People who ban technology in meetings are solving the wrong problem

There are a chorus of voices in the business press, social media and on the book circuit that call for an outright ban on technology in meetings.

At first glance, this makes complete sense. Smartphones, tablets and laptops are distractions when it comes to the real purpose of meeting – getting work done.


Suffice it to say, people who point at technology and vilify it as the source of poor productivity in meetings have about as much credibility as the anti vaxxer crowd.

Distractions are everywhere

The fact is, the workplace has always had new and distracting technology. There’s absolutely nothing unique about the time we live in – every era that’s conducted business meetings has had something that pulls people’s attention away from the task at hand.

Get over it.

This fascinating graphic shows some of the technology that’s pervaded the modern office and brought “distraction” (some would call this productivity gain) to us all.


Let’s take a peek at some of the distractions (ahem… tools) that have made their way into our meeting rooms over the years:

  • Ballpoint pen (Uh-oh, no end to doodling in meetings. No more running to the pencil sharpener)
  • Overhead Projector
  • Telephone
  • Whiteboards and dry erase markers
  • Computers
  • PDAs (remember those?)
  • Video conferencing

So, at quick glance, there appears to be no shortage of things to keep us occupied while the rest of the team does actual work.

My point? Smartphones and tablets are simply the latest in a long line of innovations we use in the office. The fact that people are making so much noise about them is simply because they’re new AND we haven’t quite figured out how to really assimilate them into our day-to-day work. (That’s up to the millenials, right?)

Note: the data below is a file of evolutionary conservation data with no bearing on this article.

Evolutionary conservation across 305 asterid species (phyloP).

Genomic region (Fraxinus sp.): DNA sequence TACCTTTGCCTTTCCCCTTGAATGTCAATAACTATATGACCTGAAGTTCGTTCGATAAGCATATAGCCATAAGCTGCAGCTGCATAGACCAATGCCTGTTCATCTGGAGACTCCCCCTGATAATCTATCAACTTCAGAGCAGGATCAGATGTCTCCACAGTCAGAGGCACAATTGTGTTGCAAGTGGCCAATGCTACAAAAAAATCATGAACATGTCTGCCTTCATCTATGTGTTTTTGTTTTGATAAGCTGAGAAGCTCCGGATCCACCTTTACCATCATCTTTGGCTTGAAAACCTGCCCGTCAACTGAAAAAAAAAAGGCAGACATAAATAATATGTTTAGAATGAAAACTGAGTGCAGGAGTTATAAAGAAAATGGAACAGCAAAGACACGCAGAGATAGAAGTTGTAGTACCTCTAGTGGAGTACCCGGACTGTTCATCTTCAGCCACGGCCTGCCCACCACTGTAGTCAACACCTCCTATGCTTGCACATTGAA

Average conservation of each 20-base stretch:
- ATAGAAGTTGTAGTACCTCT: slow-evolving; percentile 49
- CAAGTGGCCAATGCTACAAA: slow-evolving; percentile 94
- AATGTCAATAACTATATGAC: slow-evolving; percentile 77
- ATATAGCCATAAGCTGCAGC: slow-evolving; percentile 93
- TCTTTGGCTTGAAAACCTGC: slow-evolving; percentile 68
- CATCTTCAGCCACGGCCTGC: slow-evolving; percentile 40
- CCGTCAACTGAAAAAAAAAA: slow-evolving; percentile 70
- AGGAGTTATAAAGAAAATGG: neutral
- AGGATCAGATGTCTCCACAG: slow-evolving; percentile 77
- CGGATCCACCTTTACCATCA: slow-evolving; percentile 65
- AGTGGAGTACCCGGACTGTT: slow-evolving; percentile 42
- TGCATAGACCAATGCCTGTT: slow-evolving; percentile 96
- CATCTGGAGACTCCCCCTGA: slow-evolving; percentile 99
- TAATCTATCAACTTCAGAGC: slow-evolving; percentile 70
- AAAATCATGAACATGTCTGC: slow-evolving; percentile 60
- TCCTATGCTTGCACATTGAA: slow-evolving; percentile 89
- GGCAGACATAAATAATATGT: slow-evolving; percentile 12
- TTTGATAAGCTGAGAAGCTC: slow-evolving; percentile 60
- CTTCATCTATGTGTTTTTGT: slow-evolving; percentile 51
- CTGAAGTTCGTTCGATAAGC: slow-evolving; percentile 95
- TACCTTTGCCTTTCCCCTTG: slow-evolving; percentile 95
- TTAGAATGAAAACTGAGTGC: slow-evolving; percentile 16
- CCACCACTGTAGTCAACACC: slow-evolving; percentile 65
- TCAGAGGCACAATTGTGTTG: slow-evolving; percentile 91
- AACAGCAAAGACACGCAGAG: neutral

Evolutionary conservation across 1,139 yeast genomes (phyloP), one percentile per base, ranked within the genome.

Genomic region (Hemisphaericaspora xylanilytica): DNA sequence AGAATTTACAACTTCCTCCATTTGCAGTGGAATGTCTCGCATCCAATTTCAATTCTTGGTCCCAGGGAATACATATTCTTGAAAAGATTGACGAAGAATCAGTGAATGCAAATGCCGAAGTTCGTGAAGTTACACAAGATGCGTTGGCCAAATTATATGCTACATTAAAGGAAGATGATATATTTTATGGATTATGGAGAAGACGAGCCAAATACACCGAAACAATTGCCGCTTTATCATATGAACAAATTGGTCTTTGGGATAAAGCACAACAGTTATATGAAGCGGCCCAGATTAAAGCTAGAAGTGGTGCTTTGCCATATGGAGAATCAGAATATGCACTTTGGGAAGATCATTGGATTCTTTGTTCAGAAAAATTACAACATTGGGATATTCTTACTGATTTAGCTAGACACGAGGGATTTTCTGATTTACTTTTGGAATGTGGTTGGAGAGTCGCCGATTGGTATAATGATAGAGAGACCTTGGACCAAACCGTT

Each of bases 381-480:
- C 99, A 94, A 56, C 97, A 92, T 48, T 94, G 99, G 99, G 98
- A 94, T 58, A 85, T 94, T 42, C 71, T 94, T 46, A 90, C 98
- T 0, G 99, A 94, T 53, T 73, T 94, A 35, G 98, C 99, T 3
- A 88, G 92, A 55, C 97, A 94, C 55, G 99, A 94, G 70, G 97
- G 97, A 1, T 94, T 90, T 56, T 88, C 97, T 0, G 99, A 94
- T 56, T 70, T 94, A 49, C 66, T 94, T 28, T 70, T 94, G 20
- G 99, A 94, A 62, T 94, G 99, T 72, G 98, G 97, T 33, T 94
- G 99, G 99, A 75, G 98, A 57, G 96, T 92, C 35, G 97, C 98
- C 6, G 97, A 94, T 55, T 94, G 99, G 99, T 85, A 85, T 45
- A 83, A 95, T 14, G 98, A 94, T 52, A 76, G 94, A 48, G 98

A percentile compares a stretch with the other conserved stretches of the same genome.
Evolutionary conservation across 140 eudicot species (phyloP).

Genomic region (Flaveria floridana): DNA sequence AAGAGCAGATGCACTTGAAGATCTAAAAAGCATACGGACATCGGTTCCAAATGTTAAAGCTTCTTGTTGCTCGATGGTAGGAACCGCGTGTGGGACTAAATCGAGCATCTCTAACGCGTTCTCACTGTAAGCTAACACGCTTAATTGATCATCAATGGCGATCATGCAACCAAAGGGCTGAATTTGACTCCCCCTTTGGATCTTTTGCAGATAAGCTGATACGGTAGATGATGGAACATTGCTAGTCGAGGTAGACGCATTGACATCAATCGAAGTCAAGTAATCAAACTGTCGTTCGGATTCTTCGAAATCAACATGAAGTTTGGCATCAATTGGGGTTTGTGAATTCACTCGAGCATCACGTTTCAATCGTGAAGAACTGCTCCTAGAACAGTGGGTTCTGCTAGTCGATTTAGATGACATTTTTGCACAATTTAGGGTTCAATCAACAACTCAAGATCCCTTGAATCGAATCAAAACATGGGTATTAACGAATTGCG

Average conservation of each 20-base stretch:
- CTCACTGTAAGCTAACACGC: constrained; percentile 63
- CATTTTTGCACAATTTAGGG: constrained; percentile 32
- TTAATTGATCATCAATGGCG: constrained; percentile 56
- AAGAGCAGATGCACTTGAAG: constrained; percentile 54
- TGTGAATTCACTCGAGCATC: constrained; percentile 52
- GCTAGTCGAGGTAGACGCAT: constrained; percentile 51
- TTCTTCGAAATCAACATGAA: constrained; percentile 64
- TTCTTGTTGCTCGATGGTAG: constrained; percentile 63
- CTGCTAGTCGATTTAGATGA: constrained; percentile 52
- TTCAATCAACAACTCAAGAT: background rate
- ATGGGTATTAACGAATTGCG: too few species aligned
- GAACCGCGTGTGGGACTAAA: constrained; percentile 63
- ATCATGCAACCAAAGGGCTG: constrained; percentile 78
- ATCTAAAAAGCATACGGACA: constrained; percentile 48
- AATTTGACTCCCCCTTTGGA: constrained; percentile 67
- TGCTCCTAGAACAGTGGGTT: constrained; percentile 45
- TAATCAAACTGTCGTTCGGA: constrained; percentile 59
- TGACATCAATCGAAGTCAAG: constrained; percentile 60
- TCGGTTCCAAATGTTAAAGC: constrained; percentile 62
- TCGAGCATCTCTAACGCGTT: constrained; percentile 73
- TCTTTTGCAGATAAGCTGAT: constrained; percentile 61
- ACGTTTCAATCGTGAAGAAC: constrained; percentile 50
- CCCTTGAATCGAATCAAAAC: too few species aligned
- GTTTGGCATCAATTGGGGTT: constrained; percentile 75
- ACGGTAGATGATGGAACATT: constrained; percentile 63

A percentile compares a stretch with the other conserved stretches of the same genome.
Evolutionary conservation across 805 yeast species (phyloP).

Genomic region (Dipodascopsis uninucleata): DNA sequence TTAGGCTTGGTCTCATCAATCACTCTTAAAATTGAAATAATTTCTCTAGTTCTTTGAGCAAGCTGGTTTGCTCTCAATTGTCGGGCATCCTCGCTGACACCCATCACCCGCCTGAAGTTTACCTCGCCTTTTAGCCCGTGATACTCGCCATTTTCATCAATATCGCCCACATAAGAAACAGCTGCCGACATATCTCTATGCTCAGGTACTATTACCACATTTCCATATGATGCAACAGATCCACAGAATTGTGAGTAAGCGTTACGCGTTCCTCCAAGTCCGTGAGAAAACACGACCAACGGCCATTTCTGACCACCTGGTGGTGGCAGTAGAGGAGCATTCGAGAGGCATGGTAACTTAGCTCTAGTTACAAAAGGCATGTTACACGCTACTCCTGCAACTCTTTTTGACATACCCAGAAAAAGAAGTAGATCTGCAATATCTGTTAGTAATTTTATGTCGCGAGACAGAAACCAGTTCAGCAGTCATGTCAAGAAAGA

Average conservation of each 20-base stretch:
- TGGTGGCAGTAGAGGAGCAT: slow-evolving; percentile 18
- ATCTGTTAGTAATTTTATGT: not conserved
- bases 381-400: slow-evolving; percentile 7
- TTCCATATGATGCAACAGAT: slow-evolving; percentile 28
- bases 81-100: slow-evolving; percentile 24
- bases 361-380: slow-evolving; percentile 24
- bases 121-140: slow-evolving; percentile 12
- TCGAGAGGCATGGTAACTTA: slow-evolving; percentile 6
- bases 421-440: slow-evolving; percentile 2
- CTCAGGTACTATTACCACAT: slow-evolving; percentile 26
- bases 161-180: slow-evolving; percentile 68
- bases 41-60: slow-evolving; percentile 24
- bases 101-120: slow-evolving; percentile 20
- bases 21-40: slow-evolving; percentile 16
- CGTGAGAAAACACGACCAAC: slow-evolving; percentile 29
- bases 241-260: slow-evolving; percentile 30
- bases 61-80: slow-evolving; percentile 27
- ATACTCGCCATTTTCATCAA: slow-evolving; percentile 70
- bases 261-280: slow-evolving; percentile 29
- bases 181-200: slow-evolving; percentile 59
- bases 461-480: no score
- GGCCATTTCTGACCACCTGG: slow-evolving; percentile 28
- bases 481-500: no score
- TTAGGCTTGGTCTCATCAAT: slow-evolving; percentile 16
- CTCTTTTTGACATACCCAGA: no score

“The use of technology in a meeting is kinda like jaywalking – there’s a time and a place to do it”

– Jen Sullivan, Managing Director at Charles Schwab.

If technology isn’t to blame for poor attention, then what is?

Take a long, hard look in the mirror.

It’s you.

If you’re the meeting organizer and your attendees are distracted, you’ve probably done a shitty job at making sure everyone’s engaged. You failed long before the meeting ever started.

  • You didn’t engage with stakeholders to understand how best to get them involved, BEFORE the meeting
  • Zero collaboration on the agenda in advance
  • You didn’t call on the introverts or junior members of your team
  • You didn’t create a dynamic environment that people want to be part of
  • You didn’t set any ground rules or set expectations

On the other hand, if you’re an attendee who’s distracted, why are you even in the meeting in the first place? The fact is, you should have declined the meeting invitation OR had a pragmatic discussion with the meeting organizer around your involvement. And, if in fact you’re doing work in the middle of the meeting, you might as well be working from home.

The burden lies with the technology user

Getting back to the effective use of technology in meetings. Do phones, tablets or laptops belong?

There is no right answer.

Some meetings probably shouldn’t have any technology. Think brainstorming. Think discussions. Think strategic planning.

Some meetings are perfect for using technology. Think status meetings. Think project meetings. Think sales meetings. Board meetings.

We’ve spoken to teams that run successful meetings where smartphones and tablets are permitted and an overarching theme became clear: set clear expectations around their use.

“We’re all grown ups here – I trust my team to make good decisions around the use of devices in meetings” says Jen. “But, if we need undivided attention and complete focus, I’ll make that clear from the beginning” she adds. “Anyone can be called upon at any time.”

Here’s to the continued emergence of new tools that make our work lives easier. Whatever they might be.

Published by

Darin Herle

I call Victoria BC home, am a proud father of 2 and husband to 1. Trackmeet co-founder, Cub Scout leader and baseball fan.

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